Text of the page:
I'm looking for a way to make Vim have the ability to open a file by fuzzy-searching its name.

Basically, I want to be able to define a project once, and then have a shortcut which will give me a place to type a file name, and will match if any letters match up.

This kind of functionality exists in most editors I've seen, but for the life of me I can't understand how to get Vim to do this.

Note that I'm looking for something that won't require me to have any idea where in my directory tree a file is. I just want to be able to open it by the filename, regardless of what directory it's in.



There are two great vim plugins for this.


  • Written in pure VimL
  • Works pretty much everywhere
  • Supports custom finders for improved performance
  • Most popular fuzzy search plugin for Vim


  • Written in C, VimL and Ruby
  • Fast out of the box
  • Requires +ruby support in Vim
  • Recommends Vim version >= 7.3


I use CtrlP with ag as my custom finder and it's incredibly quick (even on massive projects) and very portable.

An example of using ag with CtrlP:

if executable('ag')
  " Use Ag over Grep
  set grepprg=ag\ --nogroup\ --nocolor

  " Use ag in CtrlP for listing files. Lightning fast and respects .gitignore
  let g:ctrlp_user_command = 'ag %s -l --nocolor -g ""'
| improve this answer | |
  • 3
    Since posting this question, I've switched to using ctrlp, as have many other Vim'ers. I now consider it the de-factor file-switcher-plugin (with Command-t close behind). – Edan Maor Jun 27 '13 at 6:34
  • 3
    Use ctrlp with a custom finder command, e.g. ack or even better ag (the silver searcher). This will really speed up your search compared to command-t even if you enable the c find command in it. My experience with watchman was kind of slow – Jan Weitz May 24 '14 at 0:39
  • @hasen using ag is much faster than the default, grep. This just calls ag instead of calling grep when searching for files. – Chris Knadler Oct 12 '15 at 14:14

CommandT for Vim is very much the comparable feature as in TextMate. My work flow is now

1) open up MacVim

2) :cd ~/my_project

3) (I have this mapped as described in the installation help)

4) C-v the file to open the file in a vertical split, or CR to open a new horizontal split.

5) to close the split, use :bd (buffer delete)

6) to switch to another buffer, I have BufferExplorer installed, so just \be and select

This workflow is comparable to TextMate, it takes a while to get used to, and I'm still learning.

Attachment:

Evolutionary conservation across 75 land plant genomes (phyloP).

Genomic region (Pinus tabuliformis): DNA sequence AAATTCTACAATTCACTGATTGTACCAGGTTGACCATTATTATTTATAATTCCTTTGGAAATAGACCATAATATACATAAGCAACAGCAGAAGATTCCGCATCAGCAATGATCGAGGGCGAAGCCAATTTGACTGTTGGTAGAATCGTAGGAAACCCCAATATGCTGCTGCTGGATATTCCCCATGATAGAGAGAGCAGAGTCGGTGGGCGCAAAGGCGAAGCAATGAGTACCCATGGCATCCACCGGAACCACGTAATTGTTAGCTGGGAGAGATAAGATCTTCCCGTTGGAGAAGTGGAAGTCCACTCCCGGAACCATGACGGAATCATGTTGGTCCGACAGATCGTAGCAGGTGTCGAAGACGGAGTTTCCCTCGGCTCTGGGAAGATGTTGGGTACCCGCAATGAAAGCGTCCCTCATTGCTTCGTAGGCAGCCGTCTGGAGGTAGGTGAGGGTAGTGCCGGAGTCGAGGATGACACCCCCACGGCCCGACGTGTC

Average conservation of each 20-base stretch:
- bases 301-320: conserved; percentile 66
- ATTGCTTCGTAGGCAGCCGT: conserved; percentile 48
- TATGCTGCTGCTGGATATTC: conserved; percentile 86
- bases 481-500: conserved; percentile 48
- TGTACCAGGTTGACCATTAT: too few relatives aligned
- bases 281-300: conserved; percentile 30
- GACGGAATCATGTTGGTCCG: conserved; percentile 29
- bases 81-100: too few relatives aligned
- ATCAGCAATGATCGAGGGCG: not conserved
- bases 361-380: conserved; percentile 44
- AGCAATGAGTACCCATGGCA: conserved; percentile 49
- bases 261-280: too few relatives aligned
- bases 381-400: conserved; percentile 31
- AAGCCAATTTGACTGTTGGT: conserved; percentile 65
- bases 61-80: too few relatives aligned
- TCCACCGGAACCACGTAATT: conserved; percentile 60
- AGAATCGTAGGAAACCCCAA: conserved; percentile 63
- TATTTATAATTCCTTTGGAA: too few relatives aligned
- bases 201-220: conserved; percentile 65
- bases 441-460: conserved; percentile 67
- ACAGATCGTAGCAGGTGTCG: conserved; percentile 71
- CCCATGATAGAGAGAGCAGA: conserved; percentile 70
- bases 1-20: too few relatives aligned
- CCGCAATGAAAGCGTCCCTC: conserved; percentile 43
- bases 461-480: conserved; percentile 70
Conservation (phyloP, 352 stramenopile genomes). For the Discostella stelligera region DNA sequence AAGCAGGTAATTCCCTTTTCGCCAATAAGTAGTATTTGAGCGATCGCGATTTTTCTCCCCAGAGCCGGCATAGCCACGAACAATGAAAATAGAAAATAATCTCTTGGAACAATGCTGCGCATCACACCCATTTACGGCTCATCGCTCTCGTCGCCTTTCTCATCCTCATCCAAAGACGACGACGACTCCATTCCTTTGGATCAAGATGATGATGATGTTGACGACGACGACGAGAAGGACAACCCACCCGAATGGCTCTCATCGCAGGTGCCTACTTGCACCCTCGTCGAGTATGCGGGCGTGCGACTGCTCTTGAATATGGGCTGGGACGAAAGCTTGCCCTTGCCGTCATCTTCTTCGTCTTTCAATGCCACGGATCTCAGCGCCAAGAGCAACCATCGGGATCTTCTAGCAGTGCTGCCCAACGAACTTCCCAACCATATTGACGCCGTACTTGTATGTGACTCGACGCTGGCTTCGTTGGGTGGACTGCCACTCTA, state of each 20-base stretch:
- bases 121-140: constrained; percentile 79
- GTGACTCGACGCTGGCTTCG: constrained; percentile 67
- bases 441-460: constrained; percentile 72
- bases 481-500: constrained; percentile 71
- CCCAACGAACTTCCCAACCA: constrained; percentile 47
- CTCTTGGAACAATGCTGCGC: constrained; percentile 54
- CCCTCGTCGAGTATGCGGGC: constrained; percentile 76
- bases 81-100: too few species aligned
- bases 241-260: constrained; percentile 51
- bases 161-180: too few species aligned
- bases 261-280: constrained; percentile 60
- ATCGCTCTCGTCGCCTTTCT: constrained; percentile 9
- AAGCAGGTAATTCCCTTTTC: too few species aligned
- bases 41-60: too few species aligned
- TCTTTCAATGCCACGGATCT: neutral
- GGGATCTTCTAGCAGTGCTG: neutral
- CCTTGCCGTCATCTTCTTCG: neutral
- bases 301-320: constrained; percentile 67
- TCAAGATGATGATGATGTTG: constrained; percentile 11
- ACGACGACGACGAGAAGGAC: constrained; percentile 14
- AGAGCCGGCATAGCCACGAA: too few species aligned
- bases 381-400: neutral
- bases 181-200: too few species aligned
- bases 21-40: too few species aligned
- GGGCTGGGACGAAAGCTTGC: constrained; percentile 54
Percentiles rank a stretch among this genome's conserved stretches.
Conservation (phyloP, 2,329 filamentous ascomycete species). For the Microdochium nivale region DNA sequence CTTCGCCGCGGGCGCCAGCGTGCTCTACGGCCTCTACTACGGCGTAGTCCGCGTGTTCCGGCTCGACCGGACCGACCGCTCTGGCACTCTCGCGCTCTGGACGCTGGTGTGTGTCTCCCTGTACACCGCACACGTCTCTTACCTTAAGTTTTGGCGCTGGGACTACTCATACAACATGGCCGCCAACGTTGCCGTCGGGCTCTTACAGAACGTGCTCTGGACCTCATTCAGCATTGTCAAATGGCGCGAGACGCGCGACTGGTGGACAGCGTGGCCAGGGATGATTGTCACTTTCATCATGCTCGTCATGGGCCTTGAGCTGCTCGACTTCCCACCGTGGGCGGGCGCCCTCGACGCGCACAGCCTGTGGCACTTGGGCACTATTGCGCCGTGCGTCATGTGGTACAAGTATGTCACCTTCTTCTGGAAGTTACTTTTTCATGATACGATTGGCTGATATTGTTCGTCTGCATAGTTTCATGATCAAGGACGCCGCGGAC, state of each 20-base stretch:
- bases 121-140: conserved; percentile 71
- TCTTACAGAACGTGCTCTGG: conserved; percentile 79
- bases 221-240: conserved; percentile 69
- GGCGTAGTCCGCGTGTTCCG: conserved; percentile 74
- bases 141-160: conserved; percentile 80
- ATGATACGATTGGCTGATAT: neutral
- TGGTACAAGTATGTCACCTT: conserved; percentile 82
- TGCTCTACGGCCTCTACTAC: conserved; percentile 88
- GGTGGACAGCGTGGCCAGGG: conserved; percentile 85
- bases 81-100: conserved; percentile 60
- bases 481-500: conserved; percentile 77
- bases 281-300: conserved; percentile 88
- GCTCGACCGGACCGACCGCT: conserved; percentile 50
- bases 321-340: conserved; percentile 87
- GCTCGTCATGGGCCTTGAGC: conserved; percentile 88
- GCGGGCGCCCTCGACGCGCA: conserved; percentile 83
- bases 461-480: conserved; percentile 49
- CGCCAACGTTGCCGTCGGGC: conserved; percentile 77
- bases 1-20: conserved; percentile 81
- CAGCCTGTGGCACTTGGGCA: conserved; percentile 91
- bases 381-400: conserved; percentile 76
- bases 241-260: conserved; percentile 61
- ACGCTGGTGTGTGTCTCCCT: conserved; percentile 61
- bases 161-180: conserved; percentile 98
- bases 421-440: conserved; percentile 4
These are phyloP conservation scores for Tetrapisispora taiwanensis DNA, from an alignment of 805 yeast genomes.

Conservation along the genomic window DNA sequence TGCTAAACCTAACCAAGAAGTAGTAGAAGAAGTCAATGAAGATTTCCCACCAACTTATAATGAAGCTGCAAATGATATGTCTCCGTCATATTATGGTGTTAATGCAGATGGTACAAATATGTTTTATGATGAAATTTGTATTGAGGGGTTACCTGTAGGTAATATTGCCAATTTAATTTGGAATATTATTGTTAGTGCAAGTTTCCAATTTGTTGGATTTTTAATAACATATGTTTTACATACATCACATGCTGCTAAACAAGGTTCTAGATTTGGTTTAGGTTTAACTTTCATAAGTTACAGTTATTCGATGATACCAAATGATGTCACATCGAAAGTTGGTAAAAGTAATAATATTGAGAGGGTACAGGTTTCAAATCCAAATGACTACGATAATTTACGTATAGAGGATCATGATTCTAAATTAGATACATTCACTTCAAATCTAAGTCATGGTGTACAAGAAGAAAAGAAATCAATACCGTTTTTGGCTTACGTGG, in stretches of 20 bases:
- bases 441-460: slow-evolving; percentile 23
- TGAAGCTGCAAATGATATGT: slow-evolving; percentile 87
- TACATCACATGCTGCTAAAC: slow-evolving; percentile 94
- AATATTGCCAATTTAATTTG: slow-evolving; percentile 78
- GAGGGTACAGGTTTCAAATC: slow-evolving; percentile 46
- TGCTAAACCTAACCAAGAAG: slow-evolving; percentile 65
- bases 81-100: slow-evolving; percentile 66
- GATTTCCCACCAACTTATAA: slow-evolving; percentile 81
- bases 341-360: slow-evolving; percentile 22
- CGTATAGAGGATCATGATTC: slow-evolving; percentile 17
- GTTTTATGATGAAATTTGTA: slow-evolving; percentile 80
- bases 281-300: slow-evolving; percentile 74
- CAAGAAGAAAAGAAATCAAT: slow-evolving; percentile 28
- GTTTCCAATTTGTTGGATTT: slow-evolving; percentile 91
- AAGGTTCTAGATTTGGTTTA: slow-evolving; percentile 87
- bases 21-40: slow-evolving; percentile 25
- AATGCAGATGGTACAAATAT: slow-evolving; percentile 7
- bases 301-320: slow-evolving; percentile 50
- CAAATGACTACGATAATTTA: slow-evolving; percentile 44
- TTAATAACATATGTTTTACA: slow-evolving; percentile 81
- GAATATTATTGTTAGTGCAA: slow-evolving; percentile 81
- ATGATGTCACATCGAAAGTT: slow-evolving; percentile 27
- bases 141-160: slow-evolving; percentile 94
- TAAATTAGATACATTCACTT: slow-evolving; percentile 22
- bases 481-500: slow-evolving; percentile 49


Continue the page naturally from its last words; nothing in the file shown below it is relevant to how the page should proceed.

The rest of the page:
| improve this answer | |
  • This is awesome. Are there any plugins like this that do not require Ruby and compiling? Being on Windows a lot, that would be just amazing. – Andriy Drozdyuk Jan 20 '12 at 18:31

What about http://www.vim.org/scripts/script.php?script_id=1984 Then there is http://github.com/jamis/fuzzy_file_finder .

Also see these blog posts: http://weblog.jamisbuck.org/2008/10/10/coming-home-to-vim and http://weblog.jamisbuck.org/2009/1/28/the-future-of-fuzzyfinder-textmate


| improve this answer | |
  • I looked at that, but it didn't seem to do what I wanted (it looks like it doesn't search for all files in the directory). Am I just setting it up incorrectly? – Edan Maor Mar 3 '10 at 15:36
  • 1
    You probably are. Normally, all files in a directory and all its subdirectories are included. – Ton van den Heuvel Mar 3 '10 at 18:06

Basic solution

Simply add this to your .vimrc

nnoremap <C-p> :find ./**/*

Pressing Ctrl+p will now allow you to fuzzyfind files in your current working directory and sub-directories thereof. Use the tab key to cycle through options.

Related solution

For those who want to keep it basic i.e. no plugins, this entertaining video shows another way to achieve fuzzy file find in vim.

They actually use

set path+=**
set wildmenu

in their .vimrc to find files in current sub-directories.

For example, with :find *Murph followd by tab, I would find the files KilianMurphy2012Why.R and KilianMurphy2014ROLE.R in subdir code which I can cycle through with the tab key. The first solution above has the advantage that the relative path is also shown.

Note that your current working directory will matter and that other files on your path (:set path?) will also be found with the this type of solution. The wildmenu option adds visual information and is not essential.

For a keyboard shortcut, add

nnoremap <C-p> :find *

to your .vimrc. Now you will be able to quickly search for files inside your project/current dir with Ctrl+p in normal mode.

| improve this answer | |

Your Answer

By clicking “Post Your Answer”, you agree to our terms of service, privacy policy and cookie policy

Not the answer you're looking for? Browse other questions tagged or ask your own question.